James v. Atlantic & East Carolina R. Co.

Annotate this Case

72 S.E.2d 682 (1952)

236 N.C. 290


No. 237.

Supreme Court of North Carolina.

October 8, 1952.

*683 Scott B. Berkeley, Goldsboro, for plaintiff appellant.

Matt H. Allen, Kinston, and Dees & Dees, Goldsboro, for Atlantic & East Carolina R. Co., defendant appellee.

W. A. Johnson, Lillington, for Atlantic & North Carolina Railroad Co., defendant appellee.


This case was here on appeal at the Spring Term, 1951, and is reported in 233 N.C. 591, 65 S.E.2d 214. In that opinion, the facts are fully stated and for that reason will not be repeated here, except such as bear directly upon the point raised by this appeal. The only question now for decision is the propriety of the judgment of nonsuit. That question was not raised upon the former appeal.

It is uniformly held by this Court that upon a motion for nonsuit the plaintiff's evidence and so much of that of the defendant as tends to support the plaintiff's case must be accepted as true and liberally construed in favor of the plaintiff's cause of action, and in this process the plaintiff is entitled to every reasonable inference and intendment which may be logically drawn from the evidence in support of his claim. Nash v. Royster, 189 N.C. 408, 127 S.E. 356; Jackson v. Browning, 224 N.C. 75, 29 S.E.2d 21; Graham v. North Carolina Butane Gas Co., 231 N. C. 680, 58 S.E.2d 757, 17 A.L.R.2d 881; Maddox v. Brown, 232 N.C. 244, 59 S.E.2d 791; Powell v. Lloyd, 234 N.C. 481, 67 S.E.2d 664. If, upon such an analysis, there appears more than a scintilla of evidence in support of plaintiff's claim, the matter becomes a question for the jury. Cable v. Southern R. Co., 122 N.C. 892, 29 S.E. 377; Cox v. Norfolk & C. R. Co., 123 N.C. 604, 31 S.E. 848; Gates v. Max, 125 N.C. 139, 34 S.E. 266; Deaton v. Deaton, 234 N.C. 538, 67 S.E.2d 626.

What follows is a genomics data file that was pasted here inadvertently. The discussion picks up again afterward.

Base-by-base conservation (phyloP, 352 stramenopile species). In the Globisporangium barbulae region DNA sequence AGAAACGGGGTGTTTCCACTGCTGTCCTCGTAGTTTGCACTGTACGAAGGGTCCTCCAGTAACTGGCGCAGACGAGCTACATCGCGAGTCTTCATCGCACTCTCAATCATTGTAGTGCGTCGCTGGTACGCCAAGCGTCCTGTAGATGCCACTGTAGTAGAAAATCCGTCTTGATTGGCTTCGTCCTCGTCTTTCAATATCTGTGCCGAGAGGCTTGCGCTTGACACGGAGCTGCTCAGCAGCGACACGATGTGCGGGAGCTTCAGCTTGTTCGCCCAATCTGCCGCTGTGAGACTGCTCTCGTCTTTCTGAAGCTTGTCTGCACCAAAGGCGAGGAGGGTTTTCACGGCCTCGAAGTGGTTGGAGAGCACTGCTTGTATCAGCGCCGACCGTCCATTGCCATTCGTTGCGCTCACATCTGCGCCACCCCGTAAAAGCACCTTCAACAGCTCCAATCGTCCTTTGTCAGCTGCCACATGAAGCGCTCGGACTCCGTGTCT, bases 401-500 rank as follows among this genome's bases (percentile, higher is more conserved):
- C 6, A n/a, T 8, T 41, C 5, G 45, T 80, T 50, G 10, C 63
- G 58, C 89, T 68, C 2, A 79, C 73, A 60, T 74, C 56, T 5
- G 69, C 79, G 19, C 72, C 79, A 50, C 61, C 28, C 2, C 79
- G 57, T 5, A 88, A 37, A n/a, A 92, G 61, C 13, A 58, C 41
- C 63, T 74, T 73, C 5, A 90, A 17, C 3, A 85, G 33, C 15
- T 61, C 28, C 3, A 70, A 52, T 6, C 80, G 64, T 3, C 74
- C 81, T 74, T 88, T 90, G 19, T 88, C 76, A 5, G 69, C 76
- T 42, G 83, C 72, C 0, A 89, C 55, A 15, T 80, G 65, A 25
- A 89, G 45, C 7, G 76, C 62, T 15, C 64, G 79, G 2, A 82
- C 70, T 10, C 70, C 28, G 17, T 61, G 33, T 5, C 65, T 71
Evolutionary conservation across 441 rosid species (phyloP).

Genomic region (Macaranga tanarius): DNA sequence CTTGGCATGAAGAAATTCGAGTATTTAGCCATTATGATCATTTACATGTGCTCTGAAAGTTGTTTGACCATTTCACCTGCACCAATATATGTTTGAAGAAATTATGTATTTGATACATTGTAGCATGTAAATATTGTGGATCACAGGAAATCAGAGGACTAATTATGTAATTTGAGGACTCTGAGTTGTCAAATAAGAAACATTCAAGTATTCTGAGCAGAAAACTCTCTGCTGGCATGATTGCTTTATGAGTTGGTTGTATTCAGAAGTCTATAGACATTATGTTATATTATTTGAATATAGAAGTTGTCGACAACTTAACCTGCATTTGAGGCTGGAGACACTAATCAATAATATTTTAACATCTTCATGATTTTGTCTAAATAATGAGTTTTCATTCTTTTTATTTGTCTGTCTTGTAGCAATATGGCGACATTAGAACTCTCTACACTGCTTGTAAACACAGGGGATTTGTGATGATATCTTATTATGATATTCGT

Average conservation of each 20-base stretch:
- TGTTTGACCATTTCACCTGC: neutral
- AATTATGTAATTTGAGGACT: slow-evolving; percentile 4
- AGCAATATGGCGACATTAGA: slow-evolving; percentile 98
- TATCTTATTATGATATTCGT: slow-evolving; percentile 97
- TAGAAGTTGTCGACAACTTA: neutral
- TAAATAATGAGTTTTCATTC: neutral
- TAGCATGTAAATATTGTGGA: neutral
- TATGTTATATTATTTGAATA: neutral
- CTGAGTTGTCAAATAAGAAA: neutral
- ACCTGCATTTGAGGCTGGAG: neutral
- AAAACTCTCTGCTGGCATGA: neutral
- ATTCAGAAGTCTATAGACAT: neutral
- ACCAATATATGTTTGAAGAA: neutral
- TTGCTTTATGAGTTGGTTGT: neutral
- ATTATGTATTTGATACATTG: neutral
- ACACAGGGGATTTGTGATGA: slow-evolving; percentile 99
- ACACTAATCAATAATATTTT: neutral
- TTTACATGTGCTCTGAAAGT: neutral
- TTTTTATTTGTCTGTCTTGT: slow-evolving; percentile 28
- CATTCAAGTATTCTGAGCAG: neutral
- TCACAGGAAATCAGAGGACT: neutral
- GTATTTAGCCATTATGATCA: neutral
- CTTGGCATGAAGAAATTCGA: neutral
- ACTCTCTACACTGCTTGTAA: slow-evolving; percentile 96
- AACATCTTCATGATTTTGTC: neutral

On this record, the evidence in support of plaintiff's position accepted as true and construed with that liberality required by the rule tends to show these facts: The collision occurred on February 5, 1949 at about 4:40 or 4:50 A.M. in the town of Goldsboro at a point where John Street intersects with Atlantic Avenue. John Street runs approximately north and south, while Atlantic Avenue runs approximately east and west. This intersection is just south of the railroad tracks in question. These tracks run generally east and west and are three in number, the most southerly being the main line track, the next, a spur track, and the third, a pass track or siding. It was very dark and the sky was cloudy. The plaintiff at the time of the collision was riding in a police car belonging to the town of Goldsboro and was engaged in the discharge of his duties as a police officer, which duties included the checking of doors and buildings for burglars or prowlers and the patroling of the streets of Goldsboro. The car was equipped with a trigger spot-light for use of plaintiff in the discharge of his duties. The car in which plaintiff was riding was being driven in a southerly direction along John Street by a fellow officer, who was in charge of the car and was acting under the direction of the town authorities. The *684 driver operated the automobile, while the plaintiff exercised vigilence in keeping the peace and protecting the citizenry. The defendant's small Diesel shifting engine, to which was attached several cars, was moving easterly down grade on the main track near and across John Street without headlights, without sounding a bell, whistle, horn or other warning, and making very little noise. There were no lights or gongs or other signaling devices maintained at this crossing by defendants for the safety of the public. The defendant's engine was constructed and equipped so that it could be operated either forward or backward with practically the same facility and ease. The cab was located in the center of the Diesel and the engineer when traveling easterly operated from a swivel chair on the right side. Two windows in the front and rear of the cab afforded the engineer the opportunity of a lookout. However, both ends of the engine were so constructed as to obstruct the view of the engineer when traveling easterly for some distance of objects approaching from his left. At the time of the collision, the engineer was alone in the cab and no one was riding on the front of the engine. The engine was silhouetted against a background of darkness and old structures as it came near and into the intersection. The car in which the plaintiff was riding was traveling at a speed of five or six miles an hour, and was struck by the left front part of the Diesel engine with sufficient force to badly damage the car and drag or carry it a distance of 25 feet. The engine after striking the automobile traveled a distance of 350 feet before it came to a full stop. The plaintiff did not see the locomotive until it was within approximately six feet of the car and just before it struck. Shortly before the collision, the plaintiff had looked to his right and neither saw nor heard anything indicating the approach of the engine.